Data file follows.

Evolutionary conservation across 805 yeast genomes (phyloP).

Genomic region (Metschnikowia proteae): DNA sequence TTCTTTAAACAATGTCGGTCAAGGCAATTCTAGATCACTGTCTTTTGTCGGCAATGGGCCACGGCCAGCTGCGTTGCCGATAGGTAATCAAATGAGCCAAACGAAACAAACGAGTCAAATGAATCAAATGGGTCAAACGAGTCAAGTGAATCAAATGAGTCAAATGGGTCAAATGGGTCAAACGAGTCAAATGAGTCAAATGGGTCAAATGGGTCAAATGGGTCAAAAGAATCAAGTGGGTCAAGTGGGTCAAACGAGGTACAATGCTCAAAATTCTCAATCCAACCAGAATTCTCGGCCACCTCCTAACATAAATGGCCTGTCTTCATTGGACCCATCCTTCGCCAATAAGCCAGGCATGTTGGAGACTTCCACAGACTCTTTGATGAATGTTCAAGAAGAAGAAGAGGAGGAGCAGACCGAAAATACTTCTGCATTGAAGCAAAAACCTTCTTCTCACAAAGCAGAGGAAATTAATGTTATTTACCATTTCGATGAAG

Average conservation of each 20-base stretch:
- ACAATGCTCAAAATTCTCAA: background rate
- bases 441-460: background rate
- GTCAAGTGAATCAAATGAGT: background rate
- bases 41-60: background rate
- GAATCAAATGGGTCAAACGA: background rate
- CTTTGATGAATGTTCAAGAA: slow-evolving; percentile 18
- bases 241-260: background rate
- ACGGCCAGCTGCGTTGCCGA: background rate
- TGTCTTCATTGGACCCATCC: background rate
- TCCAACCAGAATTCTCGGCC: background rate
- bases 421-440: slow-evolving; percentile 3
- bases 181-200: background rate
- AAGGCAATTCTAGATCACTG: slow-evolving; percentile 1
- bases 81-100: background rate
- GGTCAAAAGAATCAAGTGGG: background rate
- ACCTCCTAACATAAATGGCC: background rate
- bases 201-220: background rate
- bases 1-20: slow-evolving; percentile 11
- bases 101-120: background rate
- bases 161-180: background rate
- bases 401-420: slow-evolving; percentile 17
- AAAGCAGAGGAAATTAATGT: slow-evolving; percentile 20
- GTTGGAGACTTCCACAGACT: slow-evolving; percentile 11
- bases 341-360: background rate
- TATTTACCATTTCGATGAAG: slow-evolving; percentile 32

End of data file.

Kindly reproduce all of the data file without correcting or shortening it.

Evolutionary conservation across 805 yeast genomes (phyloP).

Genomic region (Metschnikowia proteae): DNA sequence TTCTTTAAACAATGTCGGTCAAGGCAATTCTAGATCACTGTCTTTTGTCGGCAATGGGCCACGGCCAGCTGCGTTGCCGATAGGTAATCAAATGAGCCAAACGAAACAAACGAGTCAAATGAATCAAATGGGTCAAACGAGTCAAGTGAATCAAATGAGTCAAATGGGTCAAATGGGTCAAACGAGTCAAATGAGTCAAATGGGTCAAATGGGTCAAATGGGTCAAAAGAATCAAGTGGGTCAAGTGGGTCAAACGAGGTACAATGCTCAAAATTCTCAATCCAACCAGAATTCTCGGCCACCTCCTAACATAAATGGCCTGTCTTCATTGGACCCATCCTTCGCCAATAAGCCAGGCATGTTGGAGACTTCCACAGACTCTTTGATGAATGTTCAAGAAGAAGAAGAGGAGGAGCAGACCGAAAATACTTCTGCATTGAAGCAAAAACCTTCTTCTCACAAAGCAGAGGAAATTAATGTTATTTACCATTTCGATGAAG

Average conservation of each 20-base stretch:
- ACAATGCTCAAAATTCTCAA: background rate
- bases 441-460: background rate
- GTCAAGTGAATCAAATGAGT: background rate
- bases 41-60: background rate
- GAATCAAATGGGTCAAACGA: background rate
- CTTTGATGAATGTTCAAGAA: slow-evolving; percentile 18
- bases 241-260: background rate
- ACGGCCAGCTGCGTTGCCGA: background rate
- TGTCTTCATTGGACCCATCC: background rate
- TCCAACCAGAATTCTCGGCC: background rate
- bases 421-440: slow-evolving; percentile 3
- bases 181-200: background rate
- AAGGCAATTCTAGATCACTG: slow-evolving; percentile 1
- bases 81-100: background rate
- GGTCAAAAGAATCAAGTGGG: background rate
- ACCTCCTAACATAAATGGCC: background rate
- bases 201-220: background rate
- bases 1-20: slow-evolving; percentile 11
- bases 101-120: background rate
- bases 161-180: background rate
- bases 401-420: slow-evolving; percentile 17
- AAAGCAGAGGAAATTAATGT: slow-evolving; percentile 20
- GTTGGAGACTTCCACAGACT: slow-evolving; percentile 11
- bases 341-360: background rate
- TATTTACCATTTCGATGAAG: slow-evolving; percentile 32